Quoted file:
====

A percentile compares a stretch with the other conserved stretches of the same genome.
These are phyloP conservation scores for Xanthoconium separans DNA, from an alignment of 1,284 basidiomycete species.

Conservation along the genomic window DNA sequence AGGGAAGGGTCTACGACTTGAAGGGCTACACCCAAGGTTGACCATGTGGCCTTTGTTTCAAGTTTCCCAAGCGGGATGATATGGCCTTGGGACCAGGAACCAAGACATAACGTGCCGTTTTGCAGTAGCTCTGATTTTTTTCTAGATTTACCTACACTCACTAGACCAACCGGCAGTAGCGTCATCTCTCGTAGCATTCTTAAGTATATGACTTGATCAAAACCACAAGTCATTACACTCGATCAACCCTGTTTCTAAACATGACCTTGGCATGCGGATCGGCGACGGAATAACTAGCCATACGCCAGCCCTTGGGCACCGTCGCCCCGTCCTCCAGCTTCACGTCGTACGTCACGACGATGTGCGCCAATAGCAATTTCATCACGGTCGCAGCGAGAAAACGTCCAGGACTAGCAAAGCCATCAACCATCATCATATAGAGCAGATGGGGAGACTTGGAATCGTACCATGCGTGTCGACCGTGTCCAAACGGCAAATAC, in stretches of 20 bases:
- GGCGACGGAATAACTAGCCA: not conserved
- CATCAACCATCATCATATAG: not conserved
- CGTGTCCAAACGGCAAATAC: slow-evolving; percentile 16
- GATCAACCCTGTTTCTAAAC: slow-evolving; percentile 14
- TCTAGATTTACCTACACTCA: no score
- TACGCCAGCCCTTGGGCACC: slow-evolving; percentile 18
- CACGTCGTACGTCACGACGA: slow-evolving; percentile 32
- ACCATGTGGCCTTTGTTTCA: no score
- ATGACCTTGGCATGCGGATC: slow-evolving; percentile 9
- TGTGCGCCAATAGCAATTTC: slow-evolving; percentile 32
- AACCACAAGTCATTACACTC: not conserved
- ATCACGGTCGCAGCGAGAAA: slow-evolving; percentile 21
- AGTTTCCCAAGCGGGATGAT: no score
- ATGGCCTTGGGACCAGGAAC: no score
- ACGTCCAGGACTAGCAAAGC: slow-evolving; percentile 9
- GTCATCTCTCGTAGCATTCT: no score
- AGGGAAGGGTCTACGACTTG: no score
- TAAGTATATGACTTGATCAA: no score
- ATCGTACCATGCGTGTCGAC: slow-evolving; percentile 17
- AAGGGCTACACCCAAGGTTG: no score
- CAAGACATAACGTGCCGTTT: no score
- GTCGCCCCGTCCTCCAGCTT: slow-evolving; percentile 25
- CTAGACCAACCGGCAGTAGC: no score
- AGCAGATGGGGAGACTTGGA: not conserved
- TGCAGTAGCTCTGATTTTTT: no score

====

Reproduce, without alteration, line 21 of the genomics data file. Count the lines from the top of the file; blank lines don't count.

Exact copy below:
- TAAGTATATGACTTGATCAA: no score